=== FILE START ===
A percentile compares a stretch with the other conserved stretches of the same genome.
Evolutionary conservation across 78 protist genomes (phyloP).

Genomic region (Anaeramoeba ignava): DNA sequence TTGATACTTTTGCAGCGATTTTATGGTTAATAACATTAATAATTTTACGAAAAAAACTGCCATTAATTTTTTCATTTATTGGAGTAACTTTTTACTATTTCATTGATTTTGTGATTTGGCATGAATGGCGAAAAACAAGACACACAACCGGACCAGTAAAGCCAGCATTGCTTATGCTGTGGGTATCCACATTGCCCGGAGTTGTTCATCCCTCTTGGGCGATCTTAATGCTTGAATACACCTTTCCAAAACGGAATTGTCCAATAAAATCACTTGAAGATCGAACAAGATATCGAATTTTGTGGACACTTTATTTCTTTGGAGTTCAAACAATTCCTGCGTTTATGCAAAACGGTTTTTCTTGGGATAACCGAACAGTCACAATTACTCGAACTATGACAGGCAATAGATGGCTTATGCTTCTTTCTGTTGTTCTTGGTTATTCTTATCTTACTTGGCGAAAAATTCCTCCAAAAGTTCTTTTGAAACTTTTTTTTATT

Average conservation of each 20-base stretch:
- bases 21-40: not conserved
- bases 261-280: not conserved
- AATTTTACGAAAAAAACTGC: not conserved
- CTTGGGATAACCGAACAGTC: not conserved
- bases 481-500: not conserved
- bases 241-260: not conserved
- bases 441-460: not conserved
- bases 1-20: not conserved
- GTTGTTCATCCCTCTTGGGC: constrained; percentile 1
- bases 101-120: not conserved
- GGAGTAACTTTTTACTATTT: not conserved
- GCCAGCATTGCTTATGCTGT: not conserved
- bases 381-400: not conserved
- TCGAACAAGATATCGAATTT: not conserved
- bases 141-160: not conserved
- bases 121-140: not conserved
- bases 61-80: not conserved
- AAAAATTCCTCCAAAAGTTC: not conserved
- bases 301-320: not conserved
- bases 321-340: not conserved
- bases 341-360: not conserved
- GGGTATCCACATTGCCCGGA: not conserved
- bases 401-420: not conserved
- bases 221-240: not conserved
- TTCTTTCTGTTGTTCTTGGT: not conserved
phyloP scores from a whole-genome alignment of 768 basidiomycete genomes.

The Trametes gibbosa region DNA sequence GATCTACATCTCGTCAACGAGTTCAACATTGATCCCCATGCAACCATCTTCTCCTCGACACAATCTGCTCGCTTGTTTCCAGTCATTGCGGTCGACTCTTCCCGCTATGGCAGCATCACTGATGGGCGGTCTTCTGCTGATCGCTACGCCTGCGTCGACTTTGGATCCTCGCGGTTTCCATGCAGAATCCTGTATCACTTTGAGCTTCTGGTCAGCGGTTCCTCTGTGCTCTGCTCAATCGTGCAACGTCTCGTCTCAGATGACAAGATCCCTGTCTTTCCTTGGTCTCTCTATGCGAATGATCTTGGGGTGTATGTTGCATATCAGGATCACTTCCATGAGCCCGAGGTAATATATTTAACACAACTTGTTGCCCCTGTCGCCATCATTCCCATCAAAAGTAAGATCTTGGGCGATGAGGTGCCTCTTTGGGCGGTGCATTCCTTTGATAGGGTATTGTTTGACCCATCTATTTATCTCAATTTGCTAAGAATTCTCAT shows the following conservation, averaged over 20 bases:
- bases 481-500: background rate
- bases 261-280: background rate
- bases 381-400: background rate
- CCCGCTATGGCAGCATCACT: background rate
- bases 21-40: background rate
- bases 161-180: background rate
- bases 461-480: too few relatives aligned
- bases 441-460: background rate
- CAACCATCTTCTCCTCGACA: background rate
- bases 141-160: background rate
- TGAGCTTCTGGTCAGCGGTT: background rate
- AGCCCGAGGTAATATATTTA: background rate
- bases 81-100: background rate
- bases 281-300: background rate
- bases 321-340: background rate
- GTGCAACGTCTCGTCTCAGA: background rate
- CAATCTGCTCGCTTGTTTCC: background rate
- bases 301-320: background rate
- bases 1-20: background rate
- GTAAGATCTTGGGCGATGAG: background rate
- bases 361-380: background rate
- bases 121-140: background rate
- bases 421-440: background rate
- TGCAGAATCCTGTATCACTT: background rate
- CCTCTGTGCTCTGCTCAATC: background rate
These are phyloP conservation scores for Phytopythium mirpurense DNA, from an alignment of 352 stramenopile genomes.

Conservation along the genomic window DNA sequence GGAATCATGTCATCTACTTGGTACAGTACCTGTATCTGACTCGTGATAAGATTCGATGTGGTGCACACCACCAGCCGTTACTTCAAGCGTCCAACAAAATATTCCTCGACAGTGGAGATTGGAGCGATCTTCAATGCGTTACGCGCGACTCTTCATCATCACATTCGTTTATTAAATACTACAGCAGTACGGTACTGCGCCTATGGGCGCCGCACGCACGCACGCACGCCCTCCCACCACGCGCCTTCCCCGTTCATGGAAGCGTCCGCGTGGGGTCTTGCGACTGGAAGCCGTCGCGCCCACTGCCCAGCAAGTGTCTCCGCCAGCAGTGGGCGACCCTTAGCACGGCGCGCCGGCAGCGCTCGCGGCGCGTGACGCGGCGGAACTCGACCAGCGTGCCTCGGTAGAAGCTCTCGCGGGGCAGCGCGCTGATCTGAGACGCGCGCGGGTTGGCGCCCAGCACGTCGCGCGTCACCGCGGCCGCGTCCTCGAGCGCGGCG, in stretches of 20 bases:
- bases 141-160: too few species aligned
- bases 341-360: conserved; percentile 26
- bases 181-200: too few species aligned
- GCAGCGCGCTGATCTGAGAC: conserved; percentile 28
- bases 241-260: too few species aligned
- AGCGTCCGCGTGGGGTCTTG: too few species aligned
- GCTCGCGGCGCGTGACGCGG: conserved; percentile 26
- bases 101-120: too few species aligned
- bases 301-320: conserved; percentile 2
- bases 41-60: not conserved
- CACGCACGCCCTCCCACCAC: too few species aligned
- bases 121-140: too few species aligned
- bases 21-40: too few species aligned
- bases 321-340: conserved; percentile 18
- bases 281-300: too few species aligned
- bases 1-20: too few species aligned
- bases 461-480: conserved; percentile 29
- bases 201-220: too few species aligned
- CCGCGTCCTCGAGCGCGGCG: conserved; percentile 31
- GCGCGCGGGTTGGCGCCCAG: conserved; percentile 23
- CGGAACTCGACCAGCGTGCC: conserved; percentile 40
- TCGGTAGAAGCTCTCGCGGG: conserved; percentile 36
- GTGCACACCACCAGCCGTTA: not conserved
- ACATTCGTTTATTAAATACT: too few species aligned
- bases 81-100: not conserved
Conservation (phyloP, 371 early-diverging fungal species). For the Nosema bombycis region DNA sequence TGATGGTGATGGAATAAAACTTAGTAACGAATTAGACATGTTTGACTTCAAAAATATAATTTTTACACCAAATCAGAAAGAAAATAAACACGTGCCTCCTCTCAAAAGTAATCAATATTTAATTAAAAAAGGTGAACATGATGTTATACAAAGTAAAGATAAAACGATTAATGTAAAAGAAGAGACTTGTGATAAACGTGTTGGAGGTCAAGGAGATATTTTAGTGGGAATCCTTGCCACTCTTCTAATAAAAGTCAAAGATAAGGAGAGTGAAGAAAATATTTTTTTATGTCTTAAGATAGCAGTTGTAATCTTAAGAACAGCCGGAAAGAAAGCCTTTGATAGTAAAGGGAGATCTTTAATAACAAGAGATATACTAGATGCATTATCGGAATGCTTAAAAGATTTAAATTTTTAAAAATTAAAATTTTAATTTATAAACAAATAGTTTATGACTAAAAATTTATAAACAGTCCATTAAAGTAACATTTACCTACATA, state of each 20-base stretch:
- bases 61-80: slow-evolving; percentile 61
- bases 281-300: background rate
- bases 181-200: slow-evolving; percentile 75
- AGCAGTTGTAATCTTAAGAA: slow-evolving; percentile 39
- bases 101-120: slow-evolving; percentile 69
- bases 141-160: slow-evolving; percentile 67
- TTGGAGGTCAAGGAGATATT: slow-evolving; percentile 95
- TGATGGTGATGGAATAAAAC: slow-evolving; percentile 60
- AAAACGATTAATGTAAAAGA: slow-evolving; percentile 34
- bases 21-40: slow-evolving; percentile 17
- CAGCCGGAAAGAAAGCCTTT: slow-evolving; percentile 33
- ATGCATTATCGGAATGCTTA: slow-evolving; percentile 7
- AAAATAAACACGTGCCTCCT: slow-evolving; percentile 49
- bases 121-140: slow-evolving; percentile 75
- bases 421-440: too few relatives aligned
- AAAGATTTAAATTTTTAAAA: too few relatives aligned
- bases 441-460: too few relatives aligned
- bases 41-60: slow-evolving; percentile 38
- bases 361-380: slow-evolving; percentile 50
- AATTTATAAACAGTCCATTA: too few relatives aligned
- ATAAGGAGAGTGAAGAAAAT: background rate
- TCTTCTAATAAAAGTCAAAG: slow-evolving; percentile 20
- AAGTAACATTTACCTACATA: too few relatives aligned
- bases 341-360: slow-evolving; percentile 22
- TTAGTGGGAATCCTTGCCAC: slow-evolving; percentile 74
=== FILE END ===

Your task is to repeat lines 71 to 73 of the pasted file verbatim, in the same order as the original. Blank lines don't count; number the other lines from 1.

- bases 21-40: too few species aligned
- bases 321-340: conserved; percentile 18
- bases 281-300: too few species aligned